Review

Song Review: OnlyOneOf – Time Leap

Another day, another 2019 debut. OnlyOneOf’s claim to fame comes via a connection with much-hyped girl group LOONA. The guys were initially cobbled together within the same agency, Blockberry Creative, and share a creative director in Jaden Jeong. They’ve since transferred to a new agency, and don’t seem to be pursuing the solo-tracks-before-group-tracks strategy that worked so well for LOONA.

Instead, OnlyOneOf have dropped a pair of title tracks, promising to release the rest of the album when their fan base has generated enough tweets about the group (22,000, to be exact). This all sounds like the most convoluted roll-out ever. Honestly, this isn’t the time to test the fortitude of your fan base. It’s the time to establish one.

More worrying is the generic nature of both title tracks. Savanna is too heard-it-all-before trendy for me to write about at length, so I’ve chosen to focus on the more classic sounding Time Leap. Despite its exciting title, the song is a mid-tempo melodic ballad. As debuts go it’s a low-key effort, retreading the same angst-filled ground many boy groups have harnessed before. Its verses pulse with an emotive hip-hop meets crooning style reminiscent of mid-tempos by YG Entertainment artists. The production has a nice acoustic edge, augmented by electronic influences. The chorus is catchy from the first listen, but too repetitive to amount to much. Time Leap could have done with more modulation everywhere. Listeners basically get the whole package in the first thirty seconds, with little variation to follow. With so many new acts vying for the same audience, OnlyOneOf are going to have to get more creative than this.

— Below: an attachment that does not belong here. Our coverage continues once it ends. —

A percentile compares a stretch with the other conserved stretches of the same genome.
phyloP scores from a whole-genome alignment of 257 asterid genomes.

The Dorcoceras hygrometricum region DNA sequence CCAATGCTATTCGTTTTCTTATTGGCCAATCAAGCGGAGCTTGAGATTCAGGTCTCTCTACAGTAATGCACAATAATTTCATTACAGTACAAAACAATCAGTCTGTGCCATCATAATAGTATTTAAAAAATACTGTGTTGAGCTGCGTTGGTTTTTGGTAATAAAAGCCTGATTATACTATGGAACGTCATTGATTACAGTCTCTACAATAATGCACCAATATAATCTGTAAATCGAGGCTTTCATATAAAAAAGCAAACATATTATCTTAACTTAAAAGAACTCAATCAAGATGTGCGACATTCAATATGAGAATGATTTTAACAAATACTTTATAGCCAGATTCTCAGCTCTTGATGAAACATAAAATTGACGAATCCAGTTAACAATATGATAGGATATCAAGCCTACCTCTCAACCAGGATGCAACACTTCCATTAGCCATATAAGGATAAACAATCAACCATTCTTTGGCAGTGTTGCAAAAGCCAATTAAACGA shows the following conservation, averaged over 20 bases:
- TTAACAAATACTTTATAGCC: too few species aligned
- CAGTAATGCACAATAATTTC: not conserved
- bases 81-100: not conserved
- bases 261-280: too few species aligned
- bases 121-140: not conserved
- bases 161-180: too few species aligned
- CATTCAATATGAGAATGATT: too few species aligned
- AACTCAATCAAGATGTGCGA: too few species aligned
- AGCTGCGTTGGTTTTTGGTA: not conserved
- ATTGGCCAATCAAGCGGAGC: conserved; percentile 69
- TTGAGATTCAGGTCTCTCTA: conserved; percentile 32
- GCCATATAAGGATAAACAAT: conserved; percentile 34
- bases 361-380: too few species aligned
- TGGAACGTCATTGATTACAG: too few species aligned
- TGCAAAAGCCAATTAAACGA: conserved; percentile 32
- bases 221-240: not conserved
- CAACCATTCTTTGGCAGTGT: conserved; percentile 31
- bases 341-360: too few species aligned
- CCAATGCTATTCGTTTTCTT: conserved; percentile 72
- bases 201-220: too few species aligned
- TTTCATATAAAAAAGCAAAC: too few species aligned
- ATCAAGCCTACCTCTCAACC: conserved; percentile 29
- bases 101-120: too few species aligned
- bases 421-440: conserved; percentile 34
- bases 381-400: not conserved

Hooks 7
 Production 8
 Longevity 7
 Bias 7
 RATING 7.25

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8 thoughts on “Song Review: OnlyOneOf – Time Leap

  1. Doesn’t help that with a name like Time Leap it has some lofty standards to live up to in the form of 100%’s best mini album ever and (in my opinion) the best mini album in kpop, period. And it definitely doesn’t meet them or come close to meeting them tbh, I’m sorry.

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  2. Unless it’s the trope that’s going to define your group, I really think you should NEVER debut with a mid-tempo track. This is when you really have to hook people, make them at least casual listeners for the next time around, and at that stage mid-tempo is synonymous with forgettable. At least a bad but fast song might end up stuck in your head.

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    • It works from time to time. Oddly enough, the instances that come to mind immediately are both YG groups. Winner’s Empty and iKON’s My Type were both good examples of debuting with a mid-tempo. Time Leap, however, is no Empty or My Type.

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  3. History repeating, and so do I.
    These last two years are bringing us tons of new rookie acts whose average value swings between “So what?” and “Who cares?”. Some of boy groups who debuted in 2018 have been vanished yet, some others came back from nowhere and turned back to nowhere, some others have no reason itself to justify their own birth.

    In this frame of uncertainty, marketing best practices would suggest to be more experimental than ever, because setting new rules pays much more than learning (or aping) old ones and – anyway – you have basically nothing to lose. So it’s really disappointing to see most newcomers (do they really deserve the label of “NextGen”? I don’t think so. Probably “NeverGen” is more fitting) play so comfortable and so anonymous.
    OK: it doesn’t necessarily work even if you follow a different path (Target, I’m sadly thinking of you), but at least you tried to move a single, little step further.

    It’s likely OnlyOneOf this bundle of rookie groups will actually come out from nowhere in a couple of years and EPs, and no doubt it won’t be OnlyOneOf.

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    • Looking back, I don’t think this pattern of forgettable rookies is all that new. It’s just that we’ve — surprise, surprise — forgotten about most of their ilk from years past. With more and more acts coming out each year, I’m not expecting genre-defying, experimental work from all of them. But, when there are several of these average/forgettable debuts bunched together within the space of a week or two, it becomes a little exhausting.

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  4. Pingback: Song Review: OnlyOneOf – Sage | The Bias List // K-Pop Reviews & Discussion

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